Henry C. Lucas, Jr.'s Viewpoint "Technology and the Failure of the University" (Jan. 2018) was a tour de force of unfounded assertions, beginning with a prediction that 50% of U.S. universities will fail in the next 15 years, justified by two articles posted on the blogs http://www.futuristspeaker.com/ and https://www.zero-hedge.com/. (The latter is described by RationalWiki as "apocalypse porn" that has "accurately predicted 200 of the last 2 recessions.") Lucas asserted "... technology-enhanced teaching and learning can dramatically improve the quality and success of higher education ..." His Figure 1 and Figure 2, in outlining traditional versus technology-enhanced courses, suggested traditional teaching methods deliver a low-quality result, while professional (Hollywood) production methods deliver a high-quality result, with, again, no evidence provided.
The idea of universities as "content producers" giving students "content" consisting of "course materials and exercises" gave me an analogous idea. Families give food and clothing to their children, but families are inefficient and can involve bloated administrations (parents). Just as parents do more than feed (they try to create an environment where their children can develop and thrive), universities likewise try to create a learning environment for students. Indispensable elements include laboratory work, fieldwork, real essays marked by real scholars (not against a list of bullet points), and project work. And that is only the strictly academic side. Also indispensable are cultural and social events and pastoral care. A lot of these things are not easily delivered through a mobile device.
We should be willing to embrace new technology but must remember technology is not always beneficial. For example, during the 1990s, PowerPoint was touted as an efficient means of delivering content, but, alas, PowerPoint turned out to be soporific. The content was delivered, but the consumers were half asleep.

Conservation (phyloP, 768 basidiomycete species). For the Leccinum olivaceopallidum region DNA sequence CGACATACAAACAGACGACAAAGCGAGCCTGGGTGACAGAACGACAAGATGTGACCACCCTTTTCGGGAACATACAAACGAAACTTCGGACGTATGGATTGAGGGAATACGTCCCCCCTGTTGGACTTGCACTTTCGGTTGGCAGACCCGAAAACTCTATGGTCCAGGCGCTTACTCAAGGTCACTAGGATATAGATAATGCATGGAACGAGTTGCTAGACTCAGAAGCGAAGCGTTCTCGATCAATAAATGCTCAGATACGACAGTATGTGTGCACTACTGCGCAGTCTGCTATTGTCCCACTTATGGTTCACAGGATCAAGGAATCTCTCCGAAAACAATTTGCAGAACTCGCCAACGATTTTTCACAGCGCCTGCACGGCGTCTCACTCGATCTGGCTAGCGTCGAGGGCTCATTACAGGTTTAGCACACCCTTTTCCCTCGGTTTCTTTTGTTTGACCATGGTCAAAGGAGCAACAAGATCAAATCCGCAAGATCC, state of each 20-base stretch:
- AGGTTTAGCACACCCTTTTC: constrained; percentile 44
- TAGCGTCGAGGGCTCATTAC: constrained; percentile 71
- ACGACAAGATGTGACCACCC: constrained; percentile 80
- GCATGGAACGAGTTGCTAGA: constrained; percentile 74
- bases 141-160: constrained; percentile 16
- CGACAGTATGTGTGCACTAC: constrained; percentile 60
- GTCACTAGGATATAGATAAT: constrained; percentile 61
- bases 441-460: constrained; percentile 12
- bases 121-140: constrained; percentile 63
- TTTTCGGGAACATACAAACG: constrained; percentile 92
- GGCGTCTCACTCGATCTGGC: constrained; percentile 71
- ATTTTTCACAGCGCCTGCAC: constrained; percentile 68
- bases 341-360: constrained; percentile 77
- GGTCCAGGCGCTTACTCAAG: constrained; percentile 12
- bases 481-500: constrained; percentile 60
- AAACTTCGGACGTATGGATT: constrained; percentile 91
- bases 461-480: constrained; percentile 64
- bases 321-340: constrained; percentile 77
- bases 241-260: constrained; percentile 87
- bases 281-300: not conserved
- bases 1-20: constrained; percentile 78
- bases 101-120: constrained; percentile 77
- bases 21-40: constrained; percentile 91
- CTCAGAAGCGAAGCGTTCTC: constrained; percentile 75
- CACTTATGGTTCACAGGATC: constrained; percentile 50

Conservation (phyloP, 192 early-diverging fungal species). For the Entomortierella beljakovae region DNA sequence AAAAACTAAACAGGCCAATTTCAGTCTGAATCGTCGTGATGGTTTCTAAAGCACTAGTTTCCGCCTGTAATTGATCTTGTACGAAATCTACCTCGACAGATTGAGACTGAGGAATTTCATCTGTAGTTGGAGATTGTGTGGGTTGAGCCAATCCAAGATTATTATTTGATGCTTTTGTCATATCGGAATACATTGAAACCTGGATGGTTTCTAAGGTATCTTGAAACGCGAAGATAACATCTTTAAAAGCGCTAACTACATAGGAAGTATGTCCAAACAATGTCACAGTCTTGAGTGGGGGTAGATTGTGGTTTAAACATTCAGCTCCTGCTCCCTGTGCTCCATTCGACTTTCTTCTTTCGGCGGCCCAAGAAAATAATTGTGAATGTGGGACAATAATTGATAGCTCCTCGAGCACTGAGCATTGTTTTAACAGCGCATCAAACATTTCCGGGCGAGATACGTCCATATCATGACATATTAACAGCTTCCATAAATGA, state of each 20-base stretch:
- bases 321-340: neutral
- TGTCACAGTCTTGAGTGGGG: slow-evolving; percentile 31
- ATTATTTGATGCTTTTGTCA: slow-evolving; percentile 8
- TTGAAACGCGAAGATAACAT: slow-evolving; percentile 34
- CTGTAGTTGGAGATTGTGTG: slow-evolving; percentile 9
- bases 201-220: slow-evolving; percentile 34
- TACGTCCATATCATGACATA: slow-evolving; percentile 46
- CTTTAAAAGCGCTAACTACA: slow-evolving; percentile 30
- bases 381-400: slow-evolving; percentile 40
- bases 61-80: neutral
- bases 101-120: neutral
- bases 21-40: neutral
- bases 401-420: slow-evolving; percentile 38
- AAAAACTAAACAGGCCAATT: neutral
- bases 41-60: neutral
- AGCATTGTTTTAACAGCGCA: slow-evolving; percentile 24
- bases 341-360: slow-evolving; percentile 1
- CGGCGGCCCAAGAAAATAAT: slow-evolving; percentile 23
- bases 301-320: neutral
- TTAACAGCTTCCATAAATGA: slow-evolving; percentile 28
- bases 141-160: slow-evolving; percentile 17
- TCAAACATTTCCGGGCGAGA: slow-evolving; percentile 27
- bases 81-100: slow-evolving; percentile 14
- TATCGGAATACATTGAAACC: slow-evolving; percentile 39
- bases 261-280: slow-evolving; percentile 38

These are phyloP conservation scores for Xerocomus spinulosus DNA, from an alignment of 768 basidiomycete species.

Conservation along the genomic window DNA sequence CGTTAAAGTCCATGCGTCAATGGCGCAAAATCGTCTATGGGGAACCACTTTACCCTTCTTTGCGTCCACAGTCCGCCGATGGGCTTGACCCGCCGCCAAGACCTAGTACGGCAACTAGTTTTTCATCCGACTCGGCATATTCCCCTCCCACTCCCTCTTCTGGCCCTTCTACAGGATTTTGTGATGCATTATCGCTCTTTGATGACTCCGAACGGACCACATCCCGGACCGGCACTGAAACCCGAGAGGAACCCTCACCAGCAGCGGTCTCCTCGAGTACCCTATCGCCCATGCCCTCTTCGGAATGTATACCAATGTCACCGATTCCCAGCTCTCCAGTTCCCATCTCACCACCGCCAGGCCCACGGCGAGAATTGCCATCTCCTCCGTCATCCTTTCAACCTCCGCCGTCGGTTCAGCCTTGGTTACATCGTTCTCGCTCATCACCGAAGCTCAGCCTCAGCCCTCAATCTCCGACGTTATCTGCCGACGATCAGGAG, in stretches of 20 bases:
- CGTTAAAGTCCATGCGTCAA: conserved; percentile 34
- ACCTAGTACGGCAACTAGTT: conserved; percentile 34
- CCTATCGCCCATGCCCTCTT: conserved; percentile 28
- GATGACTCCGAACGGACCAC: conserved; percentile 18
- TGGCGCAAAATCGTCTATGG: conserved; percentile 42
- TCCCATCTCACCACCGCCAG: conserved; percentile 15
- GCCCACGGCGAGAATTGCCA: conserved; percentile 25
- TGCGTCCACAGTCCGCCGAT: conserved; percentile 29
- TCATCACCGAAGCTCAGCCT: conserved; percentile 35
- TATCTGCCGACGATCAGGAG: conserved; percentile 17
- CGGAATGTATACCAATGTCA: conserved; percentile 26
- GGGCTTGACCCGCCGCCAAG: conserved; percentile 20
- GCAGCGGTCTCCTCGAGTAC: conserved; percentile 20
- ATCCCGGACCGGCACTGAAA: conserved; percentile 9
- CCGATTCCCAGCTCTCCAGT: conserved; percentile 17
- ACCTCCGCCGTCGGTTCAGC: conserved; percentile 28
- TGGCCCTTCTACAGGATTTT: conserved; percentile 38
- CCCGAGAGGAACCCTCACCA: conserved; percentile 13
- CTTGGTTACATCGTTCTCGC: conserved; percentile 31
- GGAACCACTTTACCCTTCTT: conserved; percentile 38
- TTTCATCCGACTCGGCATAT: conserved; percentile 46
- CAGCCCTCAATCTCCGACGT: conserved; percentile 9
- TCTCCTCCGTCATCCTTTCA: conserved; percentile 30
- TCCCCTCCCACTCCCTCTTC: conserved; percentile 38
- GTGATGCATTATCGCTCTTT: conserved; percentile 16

Lucas's section labeled "Threats to Technology" included a helpful list of practices that "create a huge barrier to adopting new technologies for education," including assistant professors "publishing scholarly articles and books" (the horror!), tenured faculty who can largely do what they want (news to me), and "faculty governance" (another horror—democracy). What we need apparently is "a fearless dean" (perhaps a fan of zerohedge.com) to impose unwanted technology on the faculty and expect them to embrace it with enthusiasm.
The funny thing is, you might think new technology would cut costs; the cost of higher education has reached alarming levels. But, Lucas said, "... it requires substantial resources invested in the technology." It seems that Hollywood production methods must actually be paid for.
Lawrence C. Paulson, Cambridge, England
I do not believe 50% of universities will fail but do expect a number will. The figures referred only to technology-enhanced courses and should not be interpreted as suggesting traditional teaching methods are inferior. Viewpoints present an author's opinions; in my case, the evidence behind mine was mainly from my personal experience teaching a variety of courses. Universities are tradition-bound, and a number of cultural factors make it difficult to bring about change, no matter how enlightened. Technology can enhance educational offerings and create a more active learning environment. But schools unable or unwilling to embrace technology-enhanced teaching and learning face an uncertain future.
Henry C. Lucas, College Park, MD, USA
As a scientist in Silicon Valley and longtime member of ACM, I am inspired by the growing representation of women in science and engineering. (Incidentally, my only daughter has a degree in electrical engineering and is gainfully employed in artificial intelligence and robotics.) I support increased efforts to teach coding to girls (and boys) and eliminate gender bias (such as in grant and paper reviewing). I thus read Jodi L. Tims's "From the Chair of ACM-W" column "Achieving Gender Equity: ACM-W Can't Do It Alone" (Feb. 2018) with great interest, especially when she said, "... a nagging question that many of us who work so hard in the space of gender equity in computing have. Why, with so much sustained effort by so many individuals and organizations, is progress toward gender equity so slow?" My concern is that neither the column nor its cited works defined the "equity" mentioned in its headline. Is the only possible definition 50%/50% representation at every level of expertise? Or could it be, say, 56%/44% women/men—the percentages of all students in U.S. public colleges? Conversely, are the numerous professional disciplines where women outnumber or out-earn men manifestly "iniquitous" according to the column's assumed definition?